The last three months have been tough on Mercator Medical S.A. (WSE:MRC) shareholders, who have seen the share price decline a rather worrying 39%. But over three years the performance has been really wonderful. Over that time, we've been excited to watch the share price climb an impressive 345%. As long term investors the recent fall doesn't detract all that much from the longer term story. The share price action could signify that the business itself is dramatically improved, in that time.
Although Mercator Medical has shed zł107m from its market cap this week, let's take a look at its longer term fundamental trends and see if they've driven returns.
To paraphrase Benjamin Graham: Over the short term the market is a voting machine, but over the long term it's a weighing machine. One imperfect but simple way to consider how the market perception of a company has shifted is to compare the change in the earnings per share (EPS) with the share price movement.
During three years of share price growth, Mercator Medical achieved compound earnings per share growth of 336% per year. The average annual share price increase of 65% is actually lower than the EPS growth. So it seems investors have become more cautious about the company, over time. We'd venture the lowish P/E ratio of 0.86 also reflects the negative sentiment around the stock.
You can see below how EPS has changed over time (discover the exact values by clicking on the image).
It might be well worthwhile taking a look at our free report on Mercator Medical's earnings, revenue and cash flow.
What About Dividends?
When looking at investment returns, it is important to consider the difference between total shareholder return (TSR) and share price return. The TSR is a return calculation that accounts for the value of cash dividends (assuming that any dividend received was reinvested) and the calculated value of any discounted capital raisings and spin-offs. It's fair to say that the TSR gives a more complete picture for stocks that pay a dividend. As it happens, Mercator Medical's TSR for the last 3 years was 349%, which exceeds the share price return mentioned earlier. And there's no prize for guessing that the dividend payments largely explain the divergence!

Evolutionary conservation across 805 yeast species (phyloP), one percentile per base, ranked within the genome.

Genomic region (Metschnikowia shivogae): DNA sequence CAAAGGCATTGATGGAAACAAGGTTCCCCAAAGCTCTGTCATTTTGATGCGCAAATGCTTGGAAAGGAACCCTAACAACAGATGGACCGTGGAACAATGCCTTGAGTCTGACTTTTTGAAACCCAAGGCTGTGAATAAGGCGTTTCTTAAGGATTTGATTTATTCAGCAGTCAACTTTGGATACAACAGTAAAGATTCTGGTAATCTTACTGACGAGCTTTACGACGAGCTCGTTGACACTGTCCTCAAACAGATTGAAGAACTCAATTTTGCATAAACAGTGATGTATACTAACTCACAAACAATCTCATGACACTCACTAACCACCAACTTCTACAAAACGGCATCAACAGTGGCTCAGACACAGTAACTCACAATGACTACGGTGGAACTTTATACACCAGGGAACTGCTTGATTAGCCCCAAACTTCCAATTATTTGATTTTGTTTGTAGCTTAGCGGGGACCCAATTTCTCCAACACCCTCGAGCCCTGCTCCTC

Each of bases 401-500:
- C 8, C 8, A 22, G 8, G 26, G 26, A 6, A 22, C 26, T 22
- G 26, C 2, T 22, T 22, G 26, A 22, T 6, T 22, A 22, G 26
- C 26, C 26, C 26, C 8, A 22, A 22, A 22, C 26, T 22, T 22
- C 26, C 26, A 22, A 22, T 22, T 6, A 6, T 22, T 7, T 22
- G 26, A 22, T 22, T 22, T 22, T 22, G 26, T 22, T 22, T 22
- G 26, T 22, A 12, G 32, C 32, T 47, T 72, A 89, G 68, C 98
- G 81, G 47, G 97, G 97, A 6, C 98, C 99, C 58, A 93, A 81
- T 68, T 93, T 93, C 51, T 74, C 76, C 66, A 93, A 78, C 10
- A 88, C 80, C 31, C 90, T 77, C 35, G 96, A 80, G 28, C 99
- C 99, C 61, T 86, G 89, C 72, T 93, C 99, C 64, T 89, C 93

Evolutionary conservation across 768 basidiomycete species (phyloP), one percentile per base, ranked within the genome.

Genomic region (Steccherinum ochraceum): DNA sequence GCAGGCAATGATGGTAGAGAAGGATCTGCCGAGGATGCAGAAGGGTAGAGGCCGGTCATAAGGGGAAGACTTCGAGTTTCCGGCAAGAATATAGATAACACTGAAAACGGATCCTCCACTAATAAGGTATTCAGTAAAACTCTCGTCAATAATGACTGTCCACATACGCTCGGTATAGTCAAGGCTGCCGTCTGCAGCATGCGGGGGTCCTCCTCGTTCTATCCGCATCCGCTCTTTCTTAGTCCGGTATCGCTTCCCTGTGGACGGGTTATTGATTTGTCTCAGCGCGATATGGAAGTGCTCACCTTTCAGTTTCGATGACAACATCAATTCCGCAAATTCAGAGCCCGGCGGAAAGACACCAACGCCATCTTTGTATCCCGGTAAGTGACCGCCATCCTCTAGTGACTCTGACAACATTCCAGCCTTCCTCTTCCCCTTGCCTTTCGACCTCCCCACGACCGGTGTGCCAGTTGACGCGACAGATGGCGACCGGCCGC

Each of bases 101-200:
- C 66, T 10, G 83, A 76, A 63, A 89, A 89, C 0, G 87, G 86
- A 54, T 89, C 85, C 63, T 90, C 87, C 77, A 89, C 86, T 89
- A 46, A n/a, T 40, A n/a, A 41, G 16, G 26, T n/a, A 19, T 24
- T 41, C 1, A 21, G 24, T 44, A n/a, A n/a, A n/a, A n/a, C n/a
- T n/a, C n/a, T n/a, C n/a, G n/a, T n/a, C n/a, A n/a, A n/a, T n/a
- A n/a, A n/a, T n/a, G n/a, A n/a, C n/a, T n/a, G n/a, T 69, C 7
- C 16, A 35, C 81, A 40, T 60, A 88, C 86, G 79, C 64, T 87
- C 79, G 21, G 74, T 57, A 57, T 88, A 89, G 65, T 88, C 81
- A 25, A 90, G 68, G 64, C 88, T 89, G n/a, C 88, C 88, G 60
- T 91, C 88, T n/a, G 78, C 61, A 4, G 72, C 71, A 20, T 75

A Different Perspective
While the broader market gained around 7.6% in the last year, Mercator Medical shareholders lost 81% (even including dividends). Even the share prices of good stocks drop sometimes, but we want to see improvements in the fundamental metrics of a business, before getting too interested. On the bright side, long term shareholders have made money, with a gain of 25% per year over half a decade. If the fundamental data continues to indicate long term sustainable growth, the current sell-off could be an opportunity worth considering. I find it very interesting to look at share price over the long term as a proxy for business performance. But to truly gain insight, we need to consider other information, too. Case in point: We've spotted 2 warning signs for Mercator Medical you should be aware of, and 1 of them doesn't sit too well with us.
But note: Mercator Medical may not be the best stock to buy. So take a peek at this free list of interesting companies with past earnings growth (and further growth forecast).
Please note, the market returns quoted in this article reflect the market weighted average returns of stocks that currently trade on PL exchanges.
This article by Simply Wall St is general in nature. We provide commentary based on historical data and analyst forecasts only using an unbiased methodology and our articles are not intended to be financial advice. It does not constitute a recommendation to buy or sell any stock, and does not take account of your objectives, or your financial situation. We aim to bring you long-term focused analysis driven by fundamental data. Note that our analysis may not factor in the latest price-sensitive company announcements or qualitative material. Simply Wall St has no position in any stocks mentioned.